The present chaos serves perfectly the nationalist populist movements. There will be electoral consequences to the present inability of European leaders to rise to the political occasion. They seem incapable to explain to their electorate that borders are porous and migration can’t be stopped in the long term by police methods, to develop a positive discourse on mobility and diversity as foundation stones of contemporary European societies, to build a realistic collective long term plan that includes a massive resettlement programme for refugees, with efficient distribution keys, and many more legal ways to enter Europe to look for work, and therefore to start organising the migration movements – thus taking over the mobility market from the smugglers – rather than try resisting them – which only creates more precariousness for migrants and entrenches smuggling operations –.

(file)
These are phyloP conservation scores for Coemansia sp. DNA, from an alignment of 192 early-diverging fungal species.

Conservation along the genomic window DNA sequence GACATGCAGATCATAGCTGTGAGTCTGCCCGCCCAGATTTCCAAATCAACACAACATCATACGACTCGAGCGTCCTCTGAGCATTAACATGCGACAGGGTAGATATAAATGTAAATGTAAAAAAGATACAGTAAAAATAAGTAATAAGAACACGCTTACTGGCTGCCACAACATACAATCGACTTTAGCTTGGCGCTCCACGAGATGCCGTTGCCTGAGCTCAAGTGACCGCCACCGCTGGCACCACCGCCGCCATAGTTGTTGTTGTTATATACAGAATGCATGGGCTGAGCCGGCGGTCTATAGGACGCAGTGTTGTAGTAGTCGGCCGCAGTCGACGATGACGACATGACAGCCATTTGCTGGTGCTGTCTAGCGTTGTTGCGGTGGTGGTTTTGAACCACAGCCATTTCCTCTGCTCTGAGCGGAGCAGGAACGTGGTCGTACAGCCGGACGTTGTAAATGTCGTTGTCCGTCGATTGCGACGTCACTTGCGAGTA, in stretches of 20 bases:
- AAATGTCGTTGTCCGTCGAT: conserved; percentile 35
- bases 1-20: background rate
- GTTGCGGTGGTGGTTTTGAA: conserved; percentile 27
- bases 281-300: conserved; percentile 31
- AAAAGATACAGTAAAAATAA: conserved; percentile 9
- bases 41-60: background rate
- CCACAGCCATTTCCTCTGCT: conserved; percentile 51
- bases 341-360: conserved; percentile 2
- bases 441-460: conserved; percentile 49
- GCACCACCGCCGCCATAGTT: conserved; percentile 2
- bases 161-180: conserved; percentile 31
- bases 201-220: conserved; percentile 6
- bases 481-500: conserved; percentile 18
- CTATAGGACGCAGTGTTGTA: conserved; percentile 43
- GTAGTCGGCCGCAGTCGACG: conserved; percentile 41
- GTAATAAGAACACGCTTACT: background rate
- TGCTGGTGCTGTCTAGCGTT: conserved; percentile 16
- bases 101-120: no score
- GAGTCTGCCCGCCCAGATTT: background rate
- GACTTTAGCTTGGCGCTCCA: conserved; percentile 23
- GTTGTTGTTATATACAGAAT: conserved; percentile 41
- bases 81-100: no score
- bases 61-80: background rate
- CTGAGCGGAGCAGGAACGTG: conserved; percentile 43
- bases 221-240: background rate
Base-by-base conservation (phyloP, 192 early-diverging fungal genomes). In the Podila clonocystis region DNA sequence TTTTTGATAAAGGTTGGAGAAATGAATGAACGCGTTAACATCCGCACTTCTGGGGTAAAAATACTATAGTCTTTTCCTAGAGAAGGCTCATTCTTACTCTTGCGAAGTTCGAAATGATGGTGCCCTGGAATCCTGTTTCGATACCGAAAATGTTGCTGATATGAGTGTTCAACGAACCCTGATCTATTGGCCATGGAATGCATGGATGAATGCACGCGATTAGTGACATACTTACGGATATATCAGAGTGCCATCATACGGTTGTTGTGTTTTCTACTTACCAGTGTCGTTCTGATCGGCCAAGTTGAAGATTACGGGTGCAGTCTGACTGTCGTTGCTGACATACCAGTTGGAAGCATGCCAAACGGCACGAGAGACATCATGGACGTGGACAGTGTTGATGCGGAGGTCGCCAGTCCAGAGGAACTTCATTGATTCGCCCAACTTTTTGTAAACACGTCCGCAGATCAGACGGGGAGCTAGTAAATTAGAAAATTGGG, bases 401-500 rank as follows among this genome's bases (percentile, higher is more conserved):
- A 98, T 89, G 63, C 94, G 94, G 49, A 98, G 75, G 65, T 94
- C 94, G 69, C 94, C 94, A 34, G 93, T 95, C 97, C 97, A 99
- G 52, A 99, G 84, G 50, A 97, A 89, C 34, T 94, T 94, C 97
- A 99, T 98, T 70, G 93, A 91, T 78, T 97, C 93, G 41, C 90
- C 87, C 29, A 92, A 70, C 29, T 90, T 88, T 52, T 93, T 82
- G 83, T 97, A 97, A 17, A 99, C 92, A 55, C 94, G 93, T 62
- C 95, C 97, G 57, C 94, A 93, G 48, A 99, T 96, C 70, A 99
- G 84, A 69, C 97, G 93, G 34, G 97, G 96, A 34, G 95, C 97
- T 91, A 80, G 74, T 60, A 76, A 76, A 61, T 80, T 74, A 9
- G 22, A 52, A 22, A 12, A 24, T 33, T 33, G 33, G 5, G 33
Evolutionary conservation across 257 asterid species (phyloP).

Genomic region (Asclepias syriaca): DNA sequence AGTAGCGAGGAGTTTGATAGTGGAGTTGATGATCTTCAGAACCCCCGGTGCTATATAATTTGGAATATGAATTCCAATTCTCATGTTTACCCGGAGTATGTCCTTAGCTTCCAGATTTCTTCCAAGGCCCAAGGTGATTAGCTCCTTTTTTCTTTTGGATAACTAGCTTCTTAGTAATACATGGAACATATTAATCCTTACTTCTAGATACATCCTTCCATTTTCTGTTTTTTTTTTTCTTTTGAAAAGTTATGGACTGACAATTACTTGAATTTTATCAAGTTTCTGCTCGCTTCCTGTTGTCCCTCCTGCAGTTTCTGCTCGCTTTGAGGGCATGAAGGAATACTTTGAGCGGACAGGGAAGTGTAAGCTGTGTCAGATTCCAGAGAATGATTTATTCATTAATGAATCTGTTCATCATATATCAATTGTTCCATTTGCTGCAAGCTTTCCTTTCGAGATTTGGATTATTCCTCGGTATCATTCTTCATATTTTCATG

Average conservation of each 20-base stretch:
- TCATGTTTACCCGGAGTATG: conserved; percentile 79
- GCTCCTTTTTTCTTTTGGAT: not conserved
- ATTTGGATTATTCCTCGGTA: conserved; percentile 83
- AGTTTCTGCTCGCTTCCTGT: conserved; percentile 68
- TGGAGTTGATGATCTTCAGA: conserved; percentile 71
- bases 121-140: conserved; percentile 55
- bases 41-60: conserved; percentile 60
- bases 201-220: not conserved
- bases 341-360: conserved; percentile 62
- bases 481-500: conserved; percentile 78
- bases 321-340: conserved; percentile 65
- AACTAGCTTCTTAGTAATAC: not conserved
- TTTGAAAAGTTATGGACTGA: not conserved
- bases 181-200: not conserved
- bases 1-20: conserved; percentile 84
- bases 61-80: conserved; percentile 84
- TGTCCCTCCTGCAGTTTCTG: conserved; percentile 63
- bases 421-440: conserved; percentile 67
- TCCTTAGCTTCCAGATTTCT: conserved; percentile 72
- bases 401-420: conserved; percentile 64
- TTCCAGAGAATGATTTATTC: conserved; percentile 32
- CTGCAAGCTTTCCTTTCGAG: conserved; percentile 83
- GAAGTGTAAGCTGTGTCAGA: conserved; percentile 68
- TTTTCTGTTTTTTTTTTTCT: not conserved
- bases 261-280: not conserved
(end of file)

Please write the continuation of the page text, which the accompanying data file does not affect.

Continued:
The first major political casualty risks being the free movement of persons inside Europe: this would be a huge step backwards in time and a recoil from one of the key philosophical foundations of the Union. The second probable consequence of the present chaos could be in the UK: based on the fears stoked by all domestic political parties of an invasion of migrants and the destruction of the British way of life, there’s now a reasonable chance that PM Cameron will lose his referendum and that UK will exit the EU.
Without the UK, without free mobility and with a faltering currency union, the European Union risks becoming the shallow free trade zone that the UK seems to have always wanted it to be. Unless European leaders get their act together quickly, as Chancellor Merkel is requesting, Europe is in for momentous political and economic shocks.
For more information, read the New York Times article ”Migrant Crisis Tests Core European Value: Open Borders”.